It is universally understood that old tree trunks and branches mainly consist of wood and not much of the softer stuff. To copy or create age in Bonsai, it is therefore desirable to have as much wood and bark as possible. These things do come with age and is very desirable in Bonsai, especially the bark, as that is the most visible part on trunks and branches and even on exposed roots.
So what is wood? If you start peeling off the outer layers of a tree trunk or branch, you will find two kinds of wood underneath these top layers. Closest to the bark or outer layer is the sapwood. This is moist and a living layer consisting of the xylem fibers. These are tubes which help the tree to transport water and nutrients from the roots to the leaves. The mechanism for this is explained in other posts on this site.
Underneath this layer, you will find the harder layers called the heartwood. This is dead material and basically consists of the xylem tubes which are not hardened by resins and no longer transport water and nutrients. This is the wood of the tree and is easily recognizable by the annual rings.
Back to the external layers. On the outside of the sapwood you will find the cambium and this is where the growth takes place, thickening the tree and the source of the annual rings. On the outside of this, you will find bark forming. This is basically just the original epidermis (outer layer of cells of a young plant) that undergo chemical and structural changes over time to form the woody or corky dead tissue that we know as bark. This is brittle and not well fastened to underlying layers.
One of the important things to remember for Bonsai is that when we bend a trunk quite severely, you might here a bit of cracking going on. This is usually the deadwood and as long as you do not snap it completely, it does not interfere with the living parts of the tree, merely the structural bits. What you need to be careful of is to not break the outer layers too much as that is where the water and nutrients are being transported through.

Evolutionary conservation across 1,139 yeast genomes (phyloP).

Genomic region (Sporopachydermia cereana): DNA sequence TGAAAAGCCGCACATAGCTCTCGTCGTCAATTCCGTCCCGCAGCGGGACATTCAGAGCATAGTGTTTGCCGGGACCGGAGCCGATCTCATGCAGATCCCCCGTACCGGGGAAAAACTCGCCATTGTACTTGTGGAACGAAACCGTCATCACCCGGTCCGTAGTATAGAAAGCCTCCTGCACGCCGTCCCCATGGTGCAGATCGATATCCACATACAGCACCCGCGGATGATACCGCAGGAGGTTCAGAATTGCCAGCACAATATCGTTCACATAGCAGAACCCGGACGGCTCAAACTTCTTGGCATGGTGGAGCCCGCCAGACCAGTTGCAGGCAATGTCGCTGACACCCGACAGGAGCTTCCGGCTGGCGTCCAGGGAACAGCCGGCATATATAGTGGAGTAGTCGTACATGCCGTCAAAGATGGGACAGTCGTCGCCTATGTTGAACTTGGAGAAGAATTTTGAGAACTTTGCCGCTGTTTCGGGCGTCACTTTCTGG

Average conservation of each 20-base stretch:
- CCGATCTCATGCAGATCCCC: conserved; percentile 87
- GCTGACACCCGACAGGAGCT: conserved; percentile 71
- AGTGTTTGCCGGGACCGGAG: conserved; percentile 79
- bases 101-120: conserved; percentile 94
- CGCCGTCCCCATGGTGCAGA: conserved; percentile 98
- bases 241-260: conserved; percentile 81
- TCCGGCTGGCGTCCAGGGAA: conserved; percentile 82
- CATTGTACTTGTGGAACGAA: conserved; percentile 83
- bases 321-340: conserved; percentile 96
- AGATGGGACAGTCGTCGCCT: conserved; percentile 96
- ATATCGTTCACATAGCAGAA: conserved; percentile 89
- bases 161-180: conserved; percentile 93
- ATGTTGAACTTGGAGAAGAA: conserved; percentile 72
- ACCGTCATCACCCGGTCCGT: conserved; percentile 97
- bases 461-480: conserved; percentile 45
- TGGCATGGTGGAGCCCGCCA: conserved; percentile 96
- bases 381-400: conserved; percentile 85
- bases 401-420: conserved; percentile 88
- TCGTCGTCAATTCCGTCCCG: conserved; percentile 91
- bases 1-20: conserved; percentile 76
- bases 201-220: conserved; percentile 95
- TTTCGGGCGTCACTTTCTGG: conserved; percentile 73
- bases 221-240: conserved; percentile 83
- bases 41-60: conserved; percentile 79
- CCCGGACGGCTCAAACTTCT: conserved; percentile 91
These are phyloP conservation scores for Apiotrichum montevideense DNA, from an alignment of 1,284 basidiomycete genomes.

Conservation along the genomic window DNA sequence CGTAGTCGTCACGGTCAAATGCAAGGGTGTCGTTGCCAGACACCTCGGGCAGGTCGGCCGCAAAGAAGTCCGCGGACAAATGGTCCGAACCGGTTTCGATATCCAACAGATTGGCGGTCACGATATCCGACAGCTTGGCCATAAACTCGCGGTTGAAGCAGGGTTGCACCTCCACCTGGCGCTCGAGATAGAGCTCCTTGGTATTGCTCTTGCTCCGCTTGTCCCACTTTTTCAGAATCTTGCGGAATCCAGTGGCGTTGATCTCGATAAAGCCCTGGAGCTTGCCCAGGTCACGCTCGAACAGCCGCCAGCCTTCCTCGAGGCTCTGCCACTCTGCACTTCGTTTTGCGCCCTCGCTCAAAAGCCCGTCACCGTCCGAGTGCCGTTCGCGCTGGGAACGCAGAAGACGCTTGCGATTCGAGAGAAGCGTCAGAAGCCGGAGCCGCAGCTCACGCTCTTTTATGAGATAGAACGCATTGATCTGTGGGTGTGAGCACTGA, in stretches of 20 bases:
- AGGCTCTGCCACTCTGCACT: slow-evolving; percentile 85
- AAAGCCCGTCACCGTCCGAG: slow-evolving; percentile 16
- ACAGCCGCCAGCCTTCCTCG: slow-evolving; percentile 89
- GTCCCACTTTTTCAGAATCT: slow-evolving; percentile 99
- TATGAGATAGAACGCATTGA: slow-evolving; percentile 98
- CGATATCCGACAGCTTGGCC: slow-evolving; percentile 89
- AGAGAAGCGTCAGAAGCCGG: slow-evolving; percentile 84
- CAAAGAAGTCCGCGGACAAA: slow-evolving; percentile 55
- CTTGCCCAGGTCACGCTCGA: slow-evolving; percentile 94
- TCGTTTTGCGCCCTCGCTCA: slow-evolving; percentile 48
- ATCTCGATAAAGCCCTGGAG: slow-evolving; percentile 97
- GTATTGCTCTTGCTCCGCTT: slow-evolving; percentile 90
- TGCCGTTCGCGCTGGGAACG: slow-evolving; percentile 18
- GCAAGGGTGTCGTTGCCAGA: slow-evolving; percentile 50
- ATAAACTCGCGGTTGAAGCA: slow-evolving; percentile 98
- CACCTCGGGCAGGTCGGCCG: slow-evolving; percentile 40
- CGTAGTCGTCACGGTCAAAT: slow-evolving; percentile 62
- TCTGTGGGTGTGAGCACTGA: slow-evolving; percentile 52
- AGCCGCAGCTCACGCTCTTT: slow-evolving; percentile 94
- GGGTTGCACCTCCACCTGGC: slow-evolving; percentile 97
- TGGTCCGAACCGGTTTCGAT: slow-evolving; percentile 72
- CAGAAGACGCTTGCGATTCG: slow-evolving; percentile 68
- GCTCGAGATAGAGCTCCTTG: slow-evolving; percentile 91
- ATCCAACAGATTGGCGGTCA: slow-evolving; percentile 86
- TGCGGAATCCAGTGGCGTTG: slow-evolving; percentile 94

To form a permanent bend in a branch or trunk, the wire will assist to keep the branch in position for the resins and dead fibres in a tree to settle in the new position and then hold it there. This is why you need to keep the wire on for a s long as possible, but at the same time be careful of the outer layers still growing and growing around the wire. Technically it is not the wire biting in, more a case of the outer layers growing around the wire.
We also have to be very careful with the bark. As it is an outer layer and not very well attached to the underlying layers of a very old tree, it can come off very easily. As pointed out earlier, it is desirable to have the bark on trees like oaks, redwoods and others, it needs to be protected. A few things to do is to never pick a tree up by its trunk, cover the bark with rafia when applying wire and protect the bark with sifter material when using guy wires.
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